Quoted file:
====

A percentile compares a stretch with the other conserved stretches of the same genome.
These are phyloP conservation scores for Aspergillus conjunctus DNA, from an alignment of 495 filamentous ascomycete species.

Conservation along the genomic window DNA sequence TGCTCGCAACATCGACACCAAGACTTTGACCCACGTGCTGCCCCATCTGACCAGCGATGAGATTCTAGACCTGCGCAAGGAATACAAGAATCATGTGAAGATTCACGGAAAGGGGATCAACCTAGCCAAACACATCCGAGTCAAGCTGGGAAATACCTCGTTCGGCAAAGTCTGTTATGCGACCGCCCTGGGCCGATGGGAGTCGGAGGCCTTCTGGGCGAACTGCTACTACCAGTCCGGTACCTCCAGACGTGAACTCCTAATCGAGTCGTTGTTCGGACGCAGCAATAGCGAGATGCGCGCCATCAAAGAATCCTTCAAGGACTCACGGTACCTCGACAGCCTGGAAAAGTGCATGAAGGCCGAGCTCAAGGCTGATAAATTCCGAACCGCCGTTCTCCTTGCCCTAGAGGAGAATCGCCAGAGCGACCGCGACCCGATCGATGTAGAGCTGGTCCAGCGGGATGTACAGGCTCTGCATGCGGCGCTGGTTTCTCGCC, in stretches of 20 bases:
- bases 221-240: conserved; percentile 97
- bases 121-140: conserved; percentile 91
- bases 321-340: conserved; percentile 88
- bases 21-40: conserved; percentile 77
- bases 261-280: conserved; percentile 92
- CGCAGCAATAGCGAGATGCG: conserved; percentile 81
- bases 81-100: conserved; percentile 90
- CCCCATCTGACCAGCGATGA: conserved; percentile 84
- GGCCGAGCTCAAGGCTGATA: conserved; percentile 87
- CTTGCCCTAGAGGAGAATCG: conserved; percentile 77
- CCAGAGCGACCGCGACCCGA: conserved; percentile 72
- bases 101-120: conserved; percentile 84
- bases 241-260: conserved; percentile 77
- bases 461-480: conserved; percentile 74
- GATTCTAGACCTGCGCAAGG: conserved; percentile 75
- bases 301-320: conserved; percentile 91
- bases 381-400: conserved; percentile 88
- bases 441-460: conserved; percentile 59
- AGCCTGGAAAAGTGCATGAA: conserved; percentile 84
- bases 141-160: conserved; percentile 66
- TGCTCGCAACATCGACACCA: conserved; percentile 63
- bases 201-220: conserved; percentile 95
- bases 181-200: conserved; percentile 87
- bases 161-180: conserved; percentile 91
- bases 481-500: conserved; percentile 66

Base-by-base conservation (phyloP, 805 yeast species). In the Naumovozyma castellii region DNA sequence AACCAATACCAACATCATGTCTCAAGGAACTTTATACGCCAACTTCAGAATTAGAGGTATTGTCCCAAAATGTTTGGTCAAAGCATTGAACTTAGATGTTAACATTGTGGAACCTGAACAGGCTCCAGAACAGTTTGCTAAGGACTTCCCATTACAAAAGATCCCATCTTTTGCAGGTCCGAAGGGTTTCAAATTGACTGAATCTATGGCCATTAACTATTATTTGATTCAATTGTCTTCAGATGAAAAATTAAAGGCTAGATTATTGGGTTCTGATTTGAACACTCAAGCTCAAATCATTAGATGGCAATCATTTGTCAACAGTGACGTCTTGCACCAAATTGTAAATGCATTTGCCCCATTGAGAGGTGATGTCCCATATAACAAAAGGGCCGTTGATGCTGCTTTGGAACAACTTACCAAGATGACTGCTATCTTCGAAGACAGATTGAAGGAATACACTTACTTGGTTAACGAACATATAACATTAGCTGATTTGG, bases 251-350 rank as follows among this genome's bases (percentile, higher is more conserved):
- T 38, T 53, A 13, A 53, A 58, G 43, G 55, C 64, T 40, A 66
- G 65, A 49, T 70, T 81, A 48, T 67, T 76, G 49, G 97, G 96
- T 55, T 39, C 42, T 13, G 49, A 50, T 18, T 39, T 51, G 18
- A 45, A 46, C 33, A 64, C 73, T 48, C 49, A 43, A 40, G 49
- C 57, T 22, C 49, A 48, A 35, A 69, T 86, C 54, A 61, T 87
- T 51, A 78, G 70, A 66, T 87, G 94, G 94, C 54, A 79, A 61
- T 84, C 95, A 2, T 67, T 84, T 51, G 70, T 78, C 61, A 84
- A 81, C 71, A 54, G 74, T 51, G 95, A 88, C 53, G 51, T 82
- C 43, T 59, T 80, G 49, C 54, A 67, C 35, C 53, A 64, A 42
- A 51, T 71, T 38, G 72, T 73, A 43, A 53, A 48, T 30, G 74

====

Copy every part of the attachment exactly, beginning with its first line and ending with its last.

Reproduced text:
A percentile compares a stretch with the other conserved stretches of the same genome.
These are phyloP conservation scores for Aspergillus conjunctus DNA, from an alignment of 495 filamentous ascomycete species.

Conservation along the genomic window DNA sequence TGCTCGCAACATCGACACCAAGACTTTGACCCACGTGCTGCCCCATCTGACCAGCGATGAGATTCTAGACCTGCGCAAGGAATACAAGAATCATGTGAAGATTCACGGAAAGGGGATCAACCTAGCCAAACACATCCGAGTCAAGCTGGGAAATACCTCGTTCGGCAAAGTCTGTTATGCGACCGCCCTGGGCCGATGGGAGTCGGAGGCCTTCTGGGCGAACTGCTACTACCAGTCCGGTACCTCCAGACGTGAACTCCTAATCGAGTCGTTGTTCGGACGCAGCAATAGCGAGATGCGCGCCATCAAAGAATCCTTCAAGGACTCACGGTACCTCGACAGCCTGGAAAAGTGCATGAAGGCCGAGCTCAAGGCTGATAAATTCCGAACCGCCGTTCTCCTTGCCCTAGAGGAGAATCGCCAGAGCGACCGCGACCCGATCGATGTAGAGCTGGTCCAGCGGGATGTACAGGCTCTGCATGCGGCGCTGGTTTCTCGCC, in stretches of 20 bases:
- bases 221-240: conserved; percentile 97
- bases 121-140: conserved; percentile 91
- bases 321-340: conserved; percentile 88
- bases 21-40: conserved; percentile 77
- bases 261-280: conserved; percentile 92
- CGCAGCAATAGCGAGATGCG: conserved; percentile 81
- bases 81-100: conserved; percentile 90
- CCCCATCTGACCAGCGATGA: conserved; percentile 84
- GGCCGAGCTCAAGGCTGATA: conserved; percentile 87
- CTTGCCCTAGAGGAGAATCG: conserved; percentile 77
- CCAGAGCGACCGCGACCCGA: conserved; percentile 72
- bases 101-120: conserved; percentile 84
- bases 241-260: conserved; percentile 77
- bases 461-480: conserved; percentile 74
- GATTCTAGACCTGCGCAAGG: conserved; percentile 75
- bases 301-320: conserved; percentile 91
- bases 381-400: conserved; percentile 88
- bases 441-460: conserved; percentile 59
- AGCCTGGAAAAGTGCATGAA: conserved; percentile 84
- bases 141-160: conserved; percentile 66
- TGCTCGCAACATCGACACCA: conserved; percentile 63
- bases 201-220: conserved; percentile 95
- bases 181-200: conserved; percentile 87
- bases 161-180: conserved; percentile 91
- bases 481-500: conserved; percentile 66

Base-by-base conservation (phyloP, 805 yeast species). In the Naumovozyma castellii region DNA sequence AACCAATACCAACATCATGTCTCAAGGAACTTTATACGCCAACTTCAGAATTAGAGGTATTGTCCCAAAATGTTTGGTCAAAGCATTGAACTTAGATGTTAACATTGTGGAACCTGAACAGGCTCCAGAACAGTTTGCTAAGGACTTCCCATTACAAAAGATCCCATCTTTTGCAGGTCCGAAGGGTTTCAAATTGACTGAATCTATGGCCATTAACTATTATTTGATTCAATTGTCTTCAGATGAAAAATTAAAGGCTAGATTATTGGGTTCTGATTTGAACACTCAAGCTCAAATCATTAGATGGCAATCATTTGTCAACAGTGACGTCTTGCACCAAATTGTAAATGCATTTGCCCCATTGAGAGGTGATGTCCCATATAACAAAAGGGCCGTTGATGCTGCTTTGGAACAACTTACCAAGATGACTGCTATCTTCGAAGACAGATTGAAGGAATACACTTACTTGGTTAACGAACATATAACATTAGCTGATTTGG, bases 251-350 rank as follows among this genome's bases (percentile, higher is more conserved):
- T 38, T 53, A 13, A 53, A 58, G 43, G 55, C 64, T 40, A 66
- G 65, A 49, T 70, T 81, A 48, T 67, T 76, G 49, G 97, G 96
- T 55, T 39, C 42, T 13, G 49, A 50, T 18, T 39, T 51, G 18
- A 45, A 46, C 33, A 64, C 73, T 48, C 49, A 43, A 40, G 49
- C 57, T 22, C 49, A 48, A 35, A 69, T 86, C 54, A 61, T 87
- T 51, A 78, G 70, A 66, T 87, G 94, G 94, C 54, A 79, A 61
- T 84, C 95, A 2, T 67, T 84, T 51, G 70, T 78, C 61, A 84
- A 81, C 71, A 54, G 74, T 51, G 95, A 88, C 53, G 51, T 82
- C 43, T 59, T 80, G 49, C 54, A 67, C 35, C 53, A 64, A 42
- A 51, T 71, T 38, G 72, T 73, A 43, A 53, A 48, T 30, G 74